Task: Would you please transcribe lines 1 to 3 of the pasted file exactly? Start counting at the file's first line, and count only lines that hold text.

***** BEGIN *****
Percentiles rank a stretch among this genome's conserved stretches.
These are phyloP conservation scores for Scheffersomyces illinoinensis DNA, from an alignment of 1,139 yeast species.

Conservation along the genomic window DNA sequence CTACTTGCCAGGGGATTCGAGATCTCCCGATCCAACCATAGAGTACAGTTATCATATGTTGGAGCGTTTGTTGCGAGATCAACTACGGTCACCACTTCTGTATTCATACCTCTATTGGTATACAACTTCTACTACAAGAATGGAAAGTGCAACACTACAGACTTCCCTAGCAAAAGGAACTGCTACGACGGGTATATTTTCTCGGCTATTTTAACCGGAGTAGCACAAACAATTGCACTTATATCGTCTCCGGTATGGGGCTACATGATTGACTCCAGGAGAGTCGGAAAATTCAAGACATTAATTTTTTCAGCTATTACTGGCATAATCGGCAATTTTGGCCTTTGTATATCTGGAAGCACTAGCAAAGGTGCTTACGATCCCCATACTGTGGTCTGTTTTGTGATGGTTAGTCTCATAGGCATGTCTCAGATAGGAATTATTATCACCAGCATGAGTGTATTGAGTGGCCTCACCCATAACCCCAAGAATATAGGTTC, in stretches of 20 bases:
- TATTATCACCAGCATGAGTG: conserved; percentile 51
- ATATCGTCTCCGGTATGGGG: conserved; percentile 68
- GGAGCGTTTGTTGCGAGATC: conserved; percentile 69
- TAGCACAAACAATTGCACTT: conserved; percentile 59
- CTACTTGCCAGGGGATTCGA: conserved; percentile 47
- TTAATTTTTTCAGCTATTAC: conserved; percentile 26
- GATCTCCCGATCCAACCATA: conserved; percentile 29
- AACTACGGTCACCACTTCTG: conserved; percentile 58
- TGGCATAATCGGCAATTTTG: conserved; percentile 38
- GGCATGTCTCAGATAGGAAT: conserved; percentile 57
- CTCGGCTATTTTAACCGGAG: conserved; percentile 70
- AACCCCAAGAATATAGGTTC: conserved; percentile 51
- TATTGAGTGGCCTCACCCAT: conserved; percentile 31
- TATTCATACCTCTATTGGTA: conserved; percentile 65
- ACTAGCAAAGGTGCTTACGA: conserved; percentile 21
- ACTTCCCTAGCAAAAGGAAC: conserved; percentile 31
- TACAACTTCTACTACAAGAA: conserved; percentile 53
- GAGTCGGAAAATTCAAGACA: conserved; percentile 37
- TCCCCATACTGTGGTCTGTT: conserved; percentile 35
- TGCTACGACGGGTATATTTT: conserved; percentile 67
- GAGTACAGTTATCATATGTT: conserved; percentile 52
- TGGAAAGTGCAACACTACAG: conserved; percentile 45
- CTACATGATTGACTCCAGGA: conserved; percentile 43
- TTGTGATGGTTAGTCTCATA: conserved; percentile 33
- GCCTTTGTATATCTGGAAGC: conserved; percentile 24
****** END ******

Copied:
Percentiles rank a stretch among this genome's conserved stretches.
These are phyloP conservation scores for Scheffersomyces illinoinensis DNA, from an alignment of 1,139 yeast species.

Conservation along the genomic window DNA sequence CTACTTGCCAGGGGATTCGAGATCTCCCGATCCAACCATAGAGTACAGTTATCATATGTTGGAGCGTTTGTTGCGAGATCAACTACGGTCACCACTTCTGTATTCATACCTCTATTGGTATACAACTTCTACTACAAGAATGGAAAGTGCAACACTACAGACTTCCCTAGCAAAAGGAACTGCTACGACGGGTATATTTTCTCGGCTATTTTAACCGGAGTAGCACAAACAATTGCACTTATATCGTCTCCGGTATGGGGCTACATGATTGACTCCAGGAGAGTCGGAAAATTCAAGACATTAATTTTTTCAGCTATTACTGGCATAATCGGCAATTTTGGCCTTTGTATATCTGGAAGCACTAGCAAAGGTGCTTACGATCCCCATACTGTGGTCTGTTTTGTGATGGTTAGTCTCATAGGCATGTCTCAGATAGGAATTATTATCACCAGCATGAGTGTATTGAGTGGCCTCACCCATAACCCCAAGAATATAGGTTC, in stretches of 20 bases: